Predictably, Priti Patel and Boris Johnson reacted to the terrible deaths in the Channel last Wednesday by suggesting that the measures within the Nationality and Borders Bill should be accelerated. This is disingenuous, at best.
The policy measures pursued by this government will lead to a greater number of deaths in the Channel, when safe routes of entry are closed down and desperate people, seeing no other option, will instead take increasingly dangerous risks. This is not just our view, but also the view of the Foreign Affairs Select Committee, who commented that: 'A policy that focuses exclusively on closing borders will drive migrants to take more dangerous routes, and push them into the hands of criminal groups.'
The Nationality and Borders Bill does just that: it focuses exclusively on closing borders, using criminal law measures as sanctions. The application of these measures within the bill may be politically shrewd, allowing the government to suggest that it is using the full force of the law to resolve the problem, but it is also short-sighted and will serve to punish the very people it purports to protect. Among those measures are provisions which seek to criminalise asylum seekers arriving in the UK without entry clearance; to provide immunity to Border Force officials whose actions could result in deaths at sea; and to allow for the prosecution of those who facilitate the entry of asylum seekers into the UK without any gain for themselves, and for wholly altruistic reasons.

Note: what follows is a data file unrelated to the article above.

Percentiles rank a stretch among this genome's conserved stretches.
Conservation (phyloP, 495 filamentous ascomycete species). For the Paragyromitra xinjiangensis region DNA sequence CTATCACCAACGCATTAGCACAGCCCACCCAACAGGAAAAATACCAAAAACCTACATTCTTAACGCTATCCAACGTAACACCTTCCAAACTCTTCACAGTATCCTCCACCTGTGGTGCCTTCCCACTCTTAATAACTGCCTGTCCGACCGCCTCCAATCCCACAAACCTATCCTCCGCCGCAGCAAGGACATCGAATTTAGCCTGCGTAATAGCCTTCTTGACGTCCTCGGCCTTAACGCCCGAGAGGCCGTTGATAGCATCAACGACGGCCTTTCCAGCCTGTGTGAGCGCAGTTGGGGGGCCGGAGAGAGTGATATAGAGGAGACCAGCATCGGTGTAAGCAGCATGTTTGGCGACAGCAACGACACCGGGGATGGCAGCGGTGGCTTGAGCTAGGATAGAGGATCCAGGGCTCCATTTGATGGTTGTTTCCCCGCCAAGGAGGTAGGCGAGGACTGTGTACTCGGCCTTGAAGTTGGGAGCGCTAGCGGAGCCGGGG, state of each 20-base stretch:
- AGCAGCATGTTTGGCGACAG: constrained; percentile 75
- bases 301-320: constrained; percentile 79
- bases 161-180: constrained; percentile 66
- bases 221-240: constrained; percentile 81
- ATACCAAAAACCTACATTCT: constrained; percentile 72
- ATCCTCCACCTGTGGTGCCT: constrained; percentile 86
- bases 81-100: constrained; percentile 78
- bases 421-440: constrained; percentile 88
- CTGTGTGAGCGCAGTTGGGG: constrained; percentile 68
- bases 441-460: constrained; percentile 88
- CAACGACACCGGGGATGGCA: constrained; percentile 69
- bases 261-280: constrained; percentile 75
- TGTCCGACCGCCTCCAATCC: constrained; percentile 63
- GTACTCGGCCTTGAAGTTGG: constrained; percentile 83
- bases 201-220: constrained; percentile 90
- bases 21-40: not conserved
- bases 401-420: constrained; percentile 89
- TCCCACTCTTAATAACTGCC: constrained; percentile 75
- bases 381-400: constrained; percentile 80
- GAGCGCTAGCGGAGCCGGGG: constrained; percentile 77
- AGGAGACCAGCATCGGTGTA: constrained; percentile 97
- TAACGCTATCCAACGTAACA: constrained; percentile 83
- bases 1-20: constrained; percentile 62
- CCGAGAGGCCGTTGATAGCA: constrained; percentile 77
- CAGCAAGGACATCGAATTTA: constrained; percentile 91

As has been pointed out elsewhere, these provisions breach the UK’s international law obligations. The bill amounts to another nail in the coffin of the UK’s reputation as a country with respect for the rule of law, a reputation already badly damaged by year upon year of political attacks on the ECtHR followed by the various Brexit debacles. The UK’s standing in the world is, in this way, undermined, detracting from its ability to seek effective political solutions to an international problem by way of multilateral agreement.
The government must acknowledge that the desperation of those who decide to risk their lives by crossing the Channel is fuelled by their lack of alternative options. Rather than insisting on following the counter-productive approach envisaged in the bill, the government should focus its attention on providing safe and legal routes for victims of persecution seeking refuge in the UK. This might include broadening refugee family reunion rules, expanding resettlement schemes, introducing humanitarian visas, and negotiating new relocation agreements. The proper response will involve cooperation, collaboration and coordination with our European neighbours; willingness to adhere to international legal standards; and recognition of the precedence of human rights.
Rebecca Niblock, criminal litigation partner, and Oliver Oldman, associate, in the immigration and international protection team at Kingsley Napley LLP